A First Nations welcome for Syrians

“I felt a need to welcome the Syrian family in a gentle and respectful way."

Marcel Aubin, the president of the Cowichan Intercultural Society board, shared some of his Anishnaabe First Nations culture with the Cowichan Valley’s first family of Syrian refugees following a press conference at the CIS offices last Thursday.

He explained the meaning of his gifts:

“I felt a need to welcome the Syrian family in a gentle and respectful way.

I had offered the cedar bough and a tobacco tie.

The significance of cedar is to help with purification and protection.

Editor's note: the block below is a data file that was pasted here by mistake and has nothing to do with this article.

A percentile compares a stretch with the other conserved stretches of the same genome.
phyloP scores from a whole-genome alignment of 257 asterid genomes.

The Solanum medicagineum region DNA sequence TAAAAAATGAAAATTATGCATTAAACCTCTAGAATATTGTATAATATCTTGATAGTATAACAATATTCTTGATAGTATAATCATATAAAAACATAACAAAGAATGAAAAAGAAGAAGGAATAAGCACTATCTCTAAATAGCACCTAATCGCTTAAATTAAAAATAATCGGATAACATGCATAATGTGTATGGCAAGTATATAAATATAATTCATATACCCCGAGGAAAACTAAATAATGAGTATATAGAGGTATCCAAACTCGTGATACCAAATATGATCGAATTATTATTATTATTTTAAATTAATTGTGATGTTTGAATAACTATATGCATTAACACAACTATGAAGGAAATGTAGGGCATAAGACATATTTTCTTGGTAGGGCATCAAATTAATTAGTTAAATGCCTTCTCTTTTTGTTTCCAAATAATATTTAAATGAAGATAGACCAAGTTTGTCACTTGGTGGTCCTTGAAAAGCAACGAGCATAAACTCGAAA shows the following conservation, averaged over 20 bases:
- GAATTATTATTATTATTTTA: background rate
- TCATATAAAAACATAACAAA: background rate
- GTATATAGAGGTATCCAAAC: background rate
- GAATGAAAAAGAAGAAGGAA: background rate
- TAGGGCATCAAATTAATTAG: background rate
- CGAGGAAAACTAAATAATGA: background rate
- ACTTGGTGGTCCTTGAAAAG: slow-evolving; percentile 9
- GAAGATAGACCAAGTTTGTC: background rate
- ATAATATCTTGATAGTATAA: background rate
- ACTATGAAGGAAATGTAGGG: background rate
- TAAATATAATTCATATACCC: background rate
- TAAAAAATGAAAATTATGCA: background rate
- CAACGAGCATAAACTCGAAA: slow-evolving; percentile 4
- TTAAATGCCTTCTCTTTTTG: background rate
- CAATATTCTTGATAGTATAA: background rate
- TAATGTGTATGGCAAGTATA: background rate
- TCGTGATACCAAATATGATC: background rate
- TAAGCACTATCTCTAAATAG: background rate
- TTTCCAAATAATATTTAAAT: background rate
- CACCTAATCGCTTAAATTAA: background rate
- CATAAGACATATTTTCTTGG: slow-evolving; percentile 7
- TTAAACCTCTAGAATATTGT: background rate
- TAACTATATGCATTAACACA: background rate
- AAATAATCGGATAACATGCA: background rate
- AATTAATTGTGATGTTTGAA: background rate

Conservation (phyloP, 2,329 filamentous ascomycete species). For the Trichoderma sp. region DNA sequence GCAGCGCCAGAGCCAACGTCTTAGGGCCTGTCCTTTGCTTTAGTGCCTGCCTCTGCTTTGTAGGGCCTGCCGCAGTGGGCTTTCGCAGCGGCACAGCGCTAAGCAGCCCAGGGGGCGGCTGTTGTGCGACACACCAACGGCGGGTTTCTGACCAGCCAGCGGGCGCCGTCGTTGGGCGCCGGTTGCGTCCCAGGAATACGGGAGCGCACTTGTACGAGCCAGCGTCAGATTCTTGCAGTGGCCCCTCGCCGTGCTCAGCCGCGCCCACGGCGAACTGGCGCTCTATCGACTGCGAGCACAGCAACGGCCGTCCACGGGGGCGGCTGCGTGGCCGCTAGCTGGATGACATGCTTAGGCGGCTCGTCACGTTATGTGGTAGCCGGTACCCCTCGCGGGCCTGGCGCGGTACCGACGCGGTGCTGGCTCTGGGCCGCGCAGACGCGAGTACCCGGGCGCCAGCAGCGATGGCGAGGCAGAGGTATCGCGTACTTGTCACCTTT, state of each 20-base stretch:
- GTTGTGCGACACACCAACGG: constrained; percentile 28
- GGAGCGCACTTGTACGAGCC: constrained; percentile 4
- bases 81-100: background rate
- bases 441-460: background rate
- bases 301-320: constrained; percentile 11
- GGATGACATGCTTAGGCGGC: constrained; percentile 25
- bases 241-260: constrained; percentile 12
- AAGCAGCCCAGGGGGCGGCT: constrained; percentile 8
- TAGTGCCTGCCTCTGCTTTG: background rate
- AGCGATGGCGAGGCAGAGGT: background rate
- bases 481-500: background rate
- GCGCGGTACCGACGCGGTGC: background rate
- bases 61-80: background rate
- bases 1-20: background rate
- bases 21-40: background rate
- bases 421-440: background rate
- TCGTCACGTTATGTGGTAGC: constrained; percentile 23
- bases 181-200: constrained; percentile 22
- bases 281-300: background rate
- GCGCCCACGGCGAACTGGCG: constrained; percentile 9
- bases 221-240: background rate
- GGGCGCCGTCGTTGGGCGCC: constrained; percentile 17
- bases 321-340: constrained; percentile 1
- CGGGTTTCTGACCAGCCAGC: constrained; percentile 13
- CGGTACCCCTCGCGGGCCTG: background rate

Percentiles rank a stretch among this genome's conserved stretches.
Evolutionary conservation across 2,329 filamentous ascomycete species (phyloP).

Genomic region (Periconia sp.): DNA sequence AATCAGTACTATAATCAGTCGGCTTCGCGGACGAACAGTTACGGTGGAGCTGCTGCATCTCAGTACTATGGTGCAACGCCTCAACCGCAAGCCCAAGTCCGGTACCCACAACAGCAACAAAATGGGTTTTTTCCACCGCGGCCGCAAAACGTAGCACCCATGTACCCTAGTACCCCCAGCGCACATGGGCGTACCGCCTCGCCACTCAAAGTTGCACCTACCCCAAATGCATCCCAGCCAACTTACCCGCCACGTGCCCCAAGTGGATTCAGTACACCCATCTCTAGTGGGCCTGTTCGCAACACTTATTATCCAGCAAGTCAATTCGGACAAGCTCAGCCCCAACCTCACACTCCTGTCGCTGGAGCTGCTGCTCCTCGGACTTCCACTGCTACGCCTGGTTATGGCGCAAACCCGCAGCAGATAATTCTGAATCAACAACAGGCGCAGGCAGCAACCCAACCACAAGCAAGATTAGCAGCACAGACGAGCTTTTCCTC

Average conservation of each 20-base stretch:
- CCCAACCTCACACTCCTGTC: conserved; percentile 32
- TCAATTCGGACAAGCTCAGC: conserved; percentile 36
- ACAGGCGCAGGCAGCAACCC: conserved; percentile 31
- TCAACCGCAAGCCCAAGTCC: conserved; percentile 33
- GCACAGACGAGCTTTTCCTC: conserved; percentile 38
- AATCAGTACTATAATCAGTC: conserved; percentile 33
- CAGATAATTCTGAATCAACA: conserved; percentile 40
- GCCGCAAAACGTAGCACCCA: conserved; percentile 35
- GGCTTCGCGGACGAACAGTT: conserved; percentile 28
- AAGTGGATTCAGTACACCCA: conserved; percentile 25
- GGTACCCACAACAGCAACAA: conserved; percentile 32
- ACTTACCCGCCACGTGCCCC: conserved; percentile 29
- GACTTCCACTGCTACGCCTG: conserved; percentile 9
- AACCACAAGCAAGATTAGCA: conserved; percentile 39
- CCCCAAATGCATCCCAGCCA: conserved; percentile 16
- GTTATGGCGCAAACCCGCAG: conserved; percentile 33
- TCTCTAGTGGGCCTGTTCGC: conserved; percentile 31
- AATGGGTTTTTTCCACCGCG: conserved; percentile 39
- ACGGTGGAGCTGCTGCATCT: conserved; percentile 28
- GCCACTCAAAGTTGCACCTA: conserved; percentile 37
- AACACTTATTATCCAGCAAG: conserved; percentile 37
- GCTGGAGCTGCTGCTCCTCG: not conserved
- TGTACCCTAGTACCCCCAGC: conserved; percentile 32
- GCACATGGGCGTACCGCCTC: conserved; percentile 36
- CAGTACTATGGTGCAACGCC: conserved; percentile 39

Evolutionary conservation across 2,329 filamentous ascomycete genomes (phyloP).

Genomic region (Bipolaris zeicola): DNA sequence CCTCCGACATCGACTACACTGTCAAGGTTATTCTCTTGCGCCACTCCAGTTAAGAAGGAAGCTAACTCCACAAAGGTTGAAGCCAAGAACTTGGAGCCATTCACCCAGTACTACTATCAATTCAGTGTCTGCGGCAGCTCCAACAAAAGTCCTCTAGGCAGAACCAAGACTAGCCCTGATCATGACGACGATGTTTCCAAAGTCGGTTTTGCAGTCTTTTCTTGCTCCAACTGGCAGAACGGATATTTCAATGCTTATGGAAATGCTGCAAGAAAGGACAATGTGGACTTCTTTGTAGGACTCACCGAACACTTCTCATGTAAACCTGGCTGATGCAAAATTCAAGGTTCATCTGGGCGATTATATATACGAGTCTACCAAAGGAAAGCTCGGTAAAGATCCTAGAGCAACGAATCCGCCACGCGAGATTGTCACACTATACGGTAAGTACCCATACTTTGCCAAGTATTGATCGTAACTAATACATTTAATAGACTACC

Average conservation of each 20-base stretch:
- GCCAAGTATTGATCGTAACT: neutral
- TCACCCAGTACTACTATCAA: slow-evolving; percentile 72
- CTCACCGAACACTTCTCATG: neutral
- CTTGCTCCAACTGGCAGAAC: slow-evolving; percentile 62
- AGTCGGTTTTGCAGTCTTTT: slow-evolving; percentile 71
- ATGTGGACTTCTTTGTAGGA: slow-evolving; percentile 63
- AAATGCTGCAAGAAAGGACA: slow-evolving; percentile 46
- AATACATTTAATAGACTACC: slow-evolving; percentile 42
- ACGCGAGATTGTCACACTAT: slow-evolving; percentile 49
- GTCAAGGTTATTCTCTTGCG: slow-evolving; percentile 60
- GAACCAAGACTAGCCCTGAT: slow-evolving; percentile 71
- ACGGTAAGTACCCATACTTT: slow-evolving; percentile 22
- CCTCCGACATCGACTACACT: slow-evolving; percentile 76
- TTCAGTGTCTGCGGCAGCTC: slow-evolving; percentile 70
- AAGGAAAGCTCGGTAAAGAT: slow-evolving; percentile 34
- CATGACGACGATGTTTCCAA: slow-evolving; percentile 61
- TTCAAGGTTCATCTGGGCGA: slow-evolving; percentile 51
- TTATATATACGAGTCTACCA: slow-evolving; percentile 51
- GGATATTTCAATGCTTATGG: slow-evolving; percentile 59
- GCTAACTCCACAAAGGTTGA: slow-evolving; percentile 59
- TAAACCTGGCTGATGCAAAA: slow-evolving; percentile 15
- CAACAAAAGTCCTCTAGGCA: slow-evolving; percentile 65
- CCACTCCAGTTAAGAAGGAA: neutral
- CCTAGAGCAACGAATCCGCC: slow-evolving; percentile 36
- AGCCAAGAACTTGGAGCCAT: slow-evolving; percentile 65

I explained that the cedar bough would offer them this protection for their time here as well as for friends and family back home. I had recently learned that their last place of residence being Lebanon is known for their abundance of cedar trees so I thought the bough was fitting for that reason as well.

The tobacco tie holds prayers for their family and loved ones. I explained that the tobacco tie can be used to pray with or offer back to mother earth.

Through our interaction I learned that many of their customs are similar to ours and they seemed quite honoured to receive as was I to be in their presence.”